ANN ARBOR — What could have turned into a tragic episode arrived in the dead of night at the unsuspecting Kazanjian family’s home. Michelle Kazanjian found herself up again with a headache that wasn’t getting better, so she asked her husband, John, to get something for her head. But something was wrong in those early morning hours of Oct. 26, and Mr. Kazanjian, 55, collapsed in front of the medicine cabinet.
A bright green bus slowed to a stop outside Hope Manor in West Toledo, and residents climbed aboard ready to shop for fresh produce and dry goods. It was first stop Tuesday for ProMedica’s mobile market, an off-shoot of the Market on the Green located at 1806 Madison Ave. Since it began making rounds in September, the bus has visited more than two dozen low-income or senior-living buildings, hoping to reach residents who have limited mobility or transportation access.
Fred H. Hall, 86, a longtime businessman who owned a barbershop and later merchandise and distribution companies in the Toledo area, died Nov. 7 at Hospice of Northwest Ohio in Perrysburg. He had been diagnosed with kidney cancer six years ago and it returned three years ago, said his daughter, Margo Leininger. He was born Feb. 12, 1931, to Newell and Lucella Hall in Sylvania and graduated from Sylvania Burnham High School in 1949.
Muck Rack makes it simple to find people, tweets, or articles that mention any name, keyword, company, hashtag etc. We've compiled this guide to help you make the most of your search.
Selecting a term
Start searching tweets, articles from media outlets, articles mentioned in tweets, journalists'
names, titles and bios with some suggested searches:
Companies or Topics (e.g. iPhone, Microsoft)
Phrases (e.g. "cloud computing") — use quotes to keep the terms together
Twitter handles (e.g. @username) — returns those who have mentioned or replied to
Names (e.g. "David Pogue")
Hashtags (e.g. #sxsw, #london2012)
Bio details (e.g. vegan, Olympics, father)
Muck Rack's Advanced Search allows for many boolean operators.
Find results that mention multiple specified terms, use AND or
+. For example, ensure each result contains both Elon Musk and Mark Zuckerberg by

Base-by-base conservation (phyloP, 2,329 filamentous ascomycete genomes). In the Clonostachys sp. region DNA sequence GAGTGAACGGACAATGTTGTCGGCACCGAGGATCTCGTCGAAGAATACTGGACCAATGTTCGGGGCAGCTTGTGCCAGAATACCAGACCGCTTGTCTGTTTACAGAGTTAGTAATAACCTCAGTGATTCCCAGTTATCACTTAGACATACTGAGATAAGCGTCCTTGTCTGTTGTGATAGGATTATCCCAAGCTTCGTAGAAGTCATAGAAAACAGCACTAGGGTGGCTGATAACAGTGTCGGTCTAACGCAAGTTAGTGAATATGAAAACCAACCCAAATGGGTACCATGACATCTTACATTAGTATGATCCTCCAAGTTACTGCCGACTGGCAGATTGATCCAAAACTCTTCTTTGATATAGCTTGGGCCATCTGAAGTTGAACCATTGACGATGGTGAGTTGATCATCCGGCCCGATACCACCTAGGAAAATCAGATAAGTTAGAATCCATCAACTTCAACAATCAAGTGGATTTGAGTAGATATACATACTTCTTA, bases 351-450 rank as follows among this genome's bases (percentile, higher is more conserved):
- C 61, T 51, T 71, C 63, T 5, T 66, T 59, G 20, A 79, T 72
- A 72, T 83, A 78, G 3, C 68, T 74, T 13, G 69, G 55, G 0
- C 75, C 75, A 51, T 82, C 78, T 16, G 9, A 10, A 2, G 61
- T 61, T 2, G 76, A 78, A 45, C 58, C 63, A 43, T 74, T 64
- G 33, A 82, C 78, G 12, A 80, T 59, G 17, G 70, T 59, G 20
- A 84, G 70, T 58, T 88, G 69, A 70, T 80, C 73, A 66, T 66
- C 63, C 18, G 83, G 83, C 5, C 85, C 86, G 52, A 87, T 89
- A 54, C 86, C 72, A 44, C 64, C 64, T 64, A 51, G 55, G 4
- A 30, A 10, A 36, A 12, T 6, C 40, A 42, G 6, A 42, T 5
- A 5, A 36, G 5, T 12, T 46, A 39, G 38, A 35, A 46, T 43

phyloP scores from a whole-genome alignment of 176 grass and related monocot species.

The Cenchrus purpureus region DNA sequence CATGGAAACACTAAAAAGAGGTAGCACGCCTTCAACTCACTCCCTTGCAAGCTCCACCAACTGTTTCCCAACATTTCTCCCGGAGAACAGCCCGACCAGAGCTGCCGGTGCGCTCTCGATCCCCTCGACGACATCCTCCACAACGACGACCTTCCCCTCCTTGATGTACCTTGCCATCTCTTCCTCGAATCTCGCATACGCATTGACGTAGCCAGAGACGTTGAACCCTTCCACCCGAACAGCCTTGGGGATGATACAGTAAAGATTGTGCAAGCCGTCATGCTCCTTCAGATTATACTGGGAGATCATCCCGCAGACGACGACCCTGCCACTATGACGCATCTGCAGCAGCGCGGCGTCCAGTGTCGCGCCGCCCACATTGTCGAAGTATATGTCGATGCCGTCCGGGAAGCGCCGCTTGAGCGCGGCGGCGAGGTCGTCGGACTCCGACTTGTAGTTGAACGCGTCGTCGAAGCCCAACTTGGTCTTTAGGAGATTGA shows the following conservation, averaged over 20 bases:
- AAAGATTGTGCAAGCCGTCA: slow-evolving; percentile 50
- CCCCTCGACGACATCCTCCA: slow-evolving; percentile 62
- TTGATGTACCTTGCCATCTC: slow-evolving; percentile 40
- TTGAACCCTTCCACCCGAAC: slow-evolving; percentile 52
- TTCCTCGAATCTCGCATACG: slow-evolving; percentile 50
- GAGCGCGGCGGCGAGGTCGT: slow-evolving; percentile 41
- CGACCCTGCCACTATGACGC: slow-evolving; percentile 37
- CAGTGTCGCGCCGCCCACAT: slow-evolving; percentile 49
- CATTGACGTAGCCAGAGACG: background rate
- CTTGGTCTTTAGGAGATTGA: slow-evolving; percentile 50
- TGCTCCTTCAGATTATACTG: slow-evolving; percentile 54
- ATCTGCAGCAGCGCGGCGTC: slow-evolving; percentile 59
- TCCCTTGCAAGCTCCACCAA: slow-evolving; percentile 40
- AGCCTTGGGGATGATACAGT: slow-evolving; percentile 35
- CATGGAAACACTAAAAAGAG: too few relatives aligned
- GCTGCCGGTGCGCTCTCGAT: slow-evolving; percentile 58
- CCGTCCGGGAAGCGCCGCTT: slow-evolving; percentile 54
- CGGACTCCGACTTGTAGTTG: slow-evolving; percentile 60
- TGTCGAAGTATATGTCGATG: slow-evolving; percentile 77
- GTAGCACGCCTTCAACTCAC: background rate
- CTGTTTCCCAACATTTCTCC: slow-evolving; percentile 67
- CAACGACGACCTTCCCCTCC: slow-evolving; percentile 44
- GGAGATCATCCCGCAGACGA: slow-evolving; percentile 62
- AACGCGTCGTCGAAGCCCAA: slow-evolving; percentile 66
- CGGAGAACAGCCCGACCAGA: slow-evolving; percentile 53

searching Musk AND Zuckerberg or Musk + Zuckerberg.
Use the operators OR or , to broaden your search when you'd like either of
multiple terms to appear in results. (This is the default behavior of our search when no operators
are used). For example, results will contain either cake or cookie by searching cake OR cookie or cake,cookie
Use NOT or - to subtract results from your search. For
example, searching Disney will yield results about the Walt Disney Company as well as Walt Disney
World Resort. To exclude mentions of Disney World, search for Disney -World or Disney
When using one of these operators with a phrase, enclose it in quotation marks. For example, you can
find results about smartphones excluding Apple's iPhone 4S by searching smartphone -"iPhone
Exact case matching or punctuation
If you're searching for a brand name or keyword that relies on specific punctuation marks or capitalization, you can
find results that match your exact query by adding matchcase: before the keyword you're searching for, like matchcase:E*TRADE .
Use parentheses to separate multiple
boolean phrases. For example, to find journalists talking about having fun in Disney World or
Disneyland, search for ("disney world" OR disneyland) AND fun.
An asterisk can be used to search for any variation of a root word truncated by the asterisk. For example, searching for admin* will return results for administrator, administration, administer, administered, etc.
A near operator is an AND operator where you can control the distance between the words. You can vary the distance the near operation uses by adding a forward slash and number (between 0-99) such as strawberries NEAR/10 "whipped cream", which means the strawberries must exist within 10 words of "whipped cream".